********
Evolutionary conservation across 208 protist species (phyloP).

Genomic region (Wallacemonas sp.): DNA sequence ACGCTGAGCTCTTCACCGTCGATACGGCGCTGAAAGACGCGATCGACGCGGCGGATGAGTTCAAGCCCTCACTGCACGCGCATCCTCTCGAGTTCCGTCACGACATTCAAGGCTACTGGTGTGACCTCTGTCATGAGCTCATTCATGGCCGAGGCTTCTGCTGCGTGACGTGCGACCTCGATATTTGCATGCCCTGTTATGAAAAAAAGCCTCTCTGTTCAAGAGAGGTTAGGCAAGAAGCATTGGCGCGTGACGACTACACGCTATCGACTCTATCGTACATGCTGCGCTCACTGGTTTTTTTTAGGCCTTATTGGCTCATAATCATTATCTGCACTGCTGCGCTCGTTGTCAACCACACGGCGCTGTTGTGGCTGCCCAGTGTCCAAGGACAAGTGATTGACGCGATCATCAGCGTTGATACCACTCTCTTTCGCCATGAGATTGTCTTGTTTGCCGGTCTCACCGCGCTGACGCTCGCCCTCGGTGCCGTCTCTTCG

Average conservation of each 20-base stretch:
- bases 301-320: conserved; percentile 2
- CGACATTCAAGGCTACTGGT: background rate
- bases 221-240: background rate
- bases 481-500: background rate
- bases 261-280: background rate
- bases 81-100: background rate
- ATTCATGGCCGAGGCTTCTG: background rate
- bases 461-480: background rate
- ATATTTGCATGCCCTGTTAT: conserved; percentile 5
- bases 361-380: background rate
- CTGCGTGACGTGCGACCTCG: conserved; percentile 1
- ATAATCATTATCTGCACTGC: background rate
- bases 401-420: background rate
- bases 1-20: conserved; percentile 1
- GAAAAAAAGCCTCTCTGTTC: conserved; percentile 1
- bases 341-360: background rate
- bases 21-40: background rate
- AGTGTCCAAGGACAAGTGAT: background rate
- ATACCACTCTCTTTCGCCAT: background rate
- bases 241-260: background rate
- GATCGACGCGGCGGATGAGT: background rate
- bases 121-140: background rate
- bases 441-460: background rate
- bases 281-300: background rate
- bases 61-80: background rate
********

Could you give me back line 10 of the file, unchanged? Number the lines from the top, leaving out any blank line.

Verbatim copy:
- ATTCATGGCCGAGGCTTCTG: background rate